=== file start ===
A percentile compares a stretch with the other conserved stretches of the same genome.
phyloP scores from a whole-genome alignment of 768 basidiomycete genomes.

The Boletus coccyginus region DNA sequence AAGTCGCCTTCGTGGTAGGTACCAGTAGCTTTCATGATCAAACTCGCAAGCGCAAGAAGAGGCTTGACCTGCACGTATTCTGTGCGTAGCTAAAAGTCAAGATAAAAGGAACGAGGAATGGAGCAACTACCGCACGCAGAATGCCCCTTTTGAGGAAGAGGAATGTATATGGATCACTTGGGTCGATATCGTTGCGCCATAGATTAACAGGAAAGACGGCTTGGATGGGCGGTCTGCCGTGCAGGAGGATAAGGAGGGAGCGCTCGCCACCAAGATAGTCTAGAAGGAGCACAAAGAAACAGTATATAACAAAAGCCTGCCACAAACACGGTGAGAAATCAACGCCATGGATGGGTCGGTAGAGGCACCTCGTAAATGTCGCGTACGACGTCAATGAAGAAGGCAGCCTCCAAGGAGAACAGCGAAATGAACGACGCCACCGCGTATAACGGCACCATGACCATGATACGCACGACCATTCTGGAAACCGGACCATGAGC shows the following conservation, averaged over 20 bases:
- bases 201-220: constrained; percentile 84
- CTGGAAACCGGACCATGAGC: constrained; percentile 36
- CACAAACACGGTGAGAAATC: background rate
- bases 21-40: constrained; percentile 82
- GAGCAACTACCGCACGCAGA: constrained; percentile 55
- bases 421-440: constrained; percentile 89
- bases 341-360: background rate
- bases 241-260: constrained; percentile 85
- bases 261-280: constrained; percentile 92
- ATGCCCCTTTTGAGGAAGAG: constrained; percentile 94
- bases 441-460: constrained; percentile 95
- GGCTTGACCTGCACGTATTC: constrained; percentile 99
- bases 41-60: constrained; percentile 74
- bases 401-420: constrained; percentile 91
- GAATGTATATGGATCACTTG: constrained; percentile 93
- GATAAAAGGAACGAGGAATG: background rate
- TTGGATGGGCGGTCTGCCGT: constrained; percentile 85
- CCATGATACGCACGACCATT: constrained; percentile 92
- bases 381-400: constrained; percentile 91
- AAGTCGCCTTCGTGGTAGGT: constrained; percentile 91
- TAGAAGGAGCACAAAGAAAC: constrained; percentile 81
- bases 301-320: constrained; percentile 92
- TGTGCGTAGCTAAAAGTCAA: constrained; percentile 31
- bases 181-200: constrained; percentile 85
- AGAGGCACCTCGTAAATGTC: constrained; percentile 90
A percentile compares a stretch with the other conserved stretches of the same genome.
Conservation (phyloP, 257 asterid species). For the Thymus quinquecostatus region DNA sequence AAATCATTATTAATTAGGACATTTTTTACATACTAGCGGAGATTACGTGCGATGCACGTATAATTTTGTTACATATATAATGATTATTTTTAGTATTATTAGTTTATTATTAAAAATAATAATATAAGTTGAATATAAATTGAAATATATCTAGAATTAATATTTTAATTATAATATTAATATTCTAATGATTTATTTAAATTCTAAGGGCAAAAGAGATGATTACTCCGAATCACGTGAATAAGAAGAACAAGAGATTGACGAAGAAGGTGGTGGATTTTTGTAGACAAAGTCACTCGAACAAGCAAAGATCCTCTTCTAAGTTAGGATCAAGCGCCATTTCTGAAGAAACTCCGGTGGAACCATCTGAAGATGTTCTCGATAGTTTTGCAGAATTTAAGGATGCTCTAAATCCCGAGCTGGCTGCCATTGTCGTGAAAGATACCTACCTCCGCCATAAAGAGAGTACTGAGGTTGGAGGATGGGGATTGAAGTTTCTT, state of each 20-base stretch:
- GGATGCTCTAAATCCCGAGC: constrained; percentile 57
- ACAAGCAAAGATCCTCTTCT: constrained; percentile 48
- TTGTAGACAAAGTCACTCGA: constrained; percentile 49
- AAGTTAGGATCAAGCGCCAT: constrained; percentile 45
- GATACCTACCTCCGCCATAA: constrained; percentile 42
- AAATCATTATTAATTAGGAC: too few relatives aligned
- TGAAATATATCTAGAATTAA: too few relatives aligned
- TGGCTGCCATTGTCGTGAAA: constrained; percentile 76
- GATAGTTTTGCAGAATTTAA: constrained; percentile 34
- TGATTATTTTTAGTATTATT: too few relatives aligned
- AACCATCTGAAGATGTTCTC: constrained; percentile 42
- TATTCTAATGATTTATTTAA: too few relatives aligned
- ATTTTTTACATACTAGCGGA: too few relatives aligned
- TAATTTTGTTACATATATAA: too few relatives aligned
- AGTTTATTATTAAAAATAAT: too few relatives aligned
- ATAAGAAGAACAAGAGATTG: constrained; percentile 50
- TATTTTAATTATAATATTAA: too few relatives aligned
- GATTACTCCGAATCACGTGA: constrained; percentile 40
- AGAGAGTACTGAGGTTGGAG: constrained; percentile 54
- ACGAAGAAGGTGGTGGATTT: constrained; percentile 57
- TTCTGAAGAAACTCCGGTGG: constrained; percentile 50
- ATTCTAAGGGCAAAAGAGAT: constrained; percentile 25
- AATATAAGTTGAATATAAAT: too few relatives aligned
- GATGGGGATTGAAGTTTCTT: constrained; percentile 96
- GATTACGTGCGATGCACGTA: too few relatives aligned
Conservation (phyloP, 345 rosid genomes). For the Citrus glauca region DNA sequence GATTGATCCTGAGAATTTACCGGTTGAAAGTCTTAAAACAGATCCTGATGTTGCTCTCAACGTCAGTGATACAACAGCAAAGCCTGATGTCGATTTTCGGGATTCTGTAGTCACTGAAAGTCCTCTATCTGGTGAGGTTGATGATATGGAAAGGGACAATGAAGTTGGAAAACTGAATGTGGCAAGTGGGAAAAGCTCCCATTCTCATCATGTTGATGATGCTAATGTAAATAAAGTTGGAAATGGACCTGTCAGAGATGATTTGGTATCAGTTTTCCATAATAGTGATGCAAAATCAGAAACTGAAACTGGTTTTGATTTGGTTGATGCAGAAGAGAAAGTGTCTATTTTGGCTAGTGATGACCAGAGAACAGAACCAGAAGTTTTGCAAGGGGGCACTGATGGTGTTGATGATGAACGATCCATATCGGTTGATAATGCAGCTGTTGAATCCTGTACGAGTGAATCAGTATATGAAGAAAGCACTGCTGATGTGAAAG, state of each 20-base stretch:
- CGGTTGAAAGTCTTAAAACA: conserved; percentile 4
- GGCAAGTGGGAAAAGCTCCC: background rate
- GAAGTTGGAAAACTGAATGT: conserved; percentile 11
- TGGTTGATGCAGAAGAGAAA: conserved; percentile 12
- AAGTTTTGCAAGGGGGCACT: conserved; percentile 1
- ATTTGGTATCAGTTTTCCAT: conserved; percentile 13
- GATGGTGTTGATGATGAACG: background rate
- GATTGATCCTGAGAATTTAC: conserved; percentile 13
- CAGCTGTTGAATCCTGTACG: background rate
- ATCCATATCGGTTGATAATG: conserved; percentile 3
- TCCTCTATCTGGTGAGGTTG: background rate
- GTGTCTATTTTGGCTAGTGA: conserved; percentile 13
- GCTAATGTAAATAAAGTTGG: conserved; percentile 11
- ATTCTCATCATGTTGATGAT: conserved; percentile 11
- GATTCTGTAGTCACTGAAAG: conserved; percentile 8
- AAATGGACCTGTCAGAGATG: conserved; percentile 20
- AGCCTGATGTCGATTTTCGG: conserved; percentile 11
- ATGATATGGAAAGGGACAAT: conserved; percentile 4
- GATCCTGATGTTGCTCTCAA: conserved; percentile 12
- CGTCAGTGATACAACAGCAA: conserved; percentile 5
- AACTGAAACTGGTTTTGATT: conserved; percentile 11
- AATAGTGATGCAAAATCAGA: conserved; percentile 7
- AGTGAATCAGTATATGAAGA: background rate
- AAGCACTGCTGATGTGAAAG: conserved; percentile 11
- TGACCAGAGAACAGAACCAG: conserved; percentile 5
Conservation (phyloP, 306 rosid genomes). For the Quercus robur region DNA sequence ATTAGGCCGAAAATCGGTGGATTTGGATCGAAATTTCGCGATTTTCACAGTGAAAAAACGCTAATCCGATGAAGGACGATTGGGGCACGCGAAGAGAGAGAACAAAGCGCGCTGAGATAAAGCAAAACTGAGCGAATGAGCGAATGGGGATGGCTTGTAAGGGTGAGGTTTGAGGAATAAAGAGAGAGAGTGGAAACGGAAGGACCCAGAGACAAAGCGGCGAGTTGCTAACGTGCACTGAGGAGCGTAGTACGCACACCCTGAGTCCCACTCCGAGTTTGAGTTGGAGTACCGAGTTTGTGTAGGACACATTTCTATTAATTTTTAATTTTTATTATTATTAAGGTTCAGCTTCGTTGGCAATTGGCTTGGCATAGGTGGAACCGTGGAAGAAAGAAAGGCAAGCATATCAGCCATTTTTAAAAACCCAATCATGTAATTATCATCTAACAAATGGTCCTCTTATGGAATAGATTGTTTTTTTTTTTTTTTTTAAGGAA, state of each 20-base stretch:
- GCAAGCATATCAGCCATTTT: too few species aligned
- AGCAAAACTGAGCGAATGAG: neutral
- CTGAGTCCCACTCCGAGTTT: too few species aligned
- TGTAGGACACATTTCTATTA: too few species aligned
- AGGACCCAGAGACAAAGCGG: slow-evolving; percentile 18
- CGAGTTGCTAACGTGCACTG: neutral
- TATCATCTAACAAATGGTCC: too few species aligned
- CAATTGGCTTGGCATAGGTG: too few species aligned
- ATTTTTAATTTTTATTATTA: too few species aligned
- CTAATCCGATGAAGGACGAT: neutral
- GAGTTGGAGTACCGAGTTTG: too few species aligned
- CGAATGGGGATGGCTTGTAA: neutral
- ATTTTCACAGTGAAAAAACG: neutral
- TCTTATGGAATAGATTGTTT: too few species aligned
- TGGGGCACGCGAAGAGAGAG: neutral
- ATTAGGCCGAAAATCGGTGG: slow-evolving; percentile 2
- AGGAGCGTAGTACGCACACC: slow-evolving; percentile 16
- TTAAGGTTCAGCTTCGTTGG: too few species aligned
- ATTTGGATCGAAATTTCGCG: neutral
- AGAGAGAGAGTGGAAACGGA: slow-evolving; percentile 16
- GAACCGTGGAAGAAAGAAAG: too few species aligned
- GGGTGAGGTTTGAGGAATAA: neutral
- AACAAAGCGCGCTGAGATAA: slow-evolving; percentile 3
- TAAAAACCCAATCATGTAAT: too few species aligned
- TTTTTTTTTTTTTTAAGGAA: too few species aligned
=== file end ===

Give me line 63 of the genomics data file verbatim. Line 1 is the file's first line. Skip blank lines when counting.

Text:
- GATGGTGTTGATGATGAACG: background rate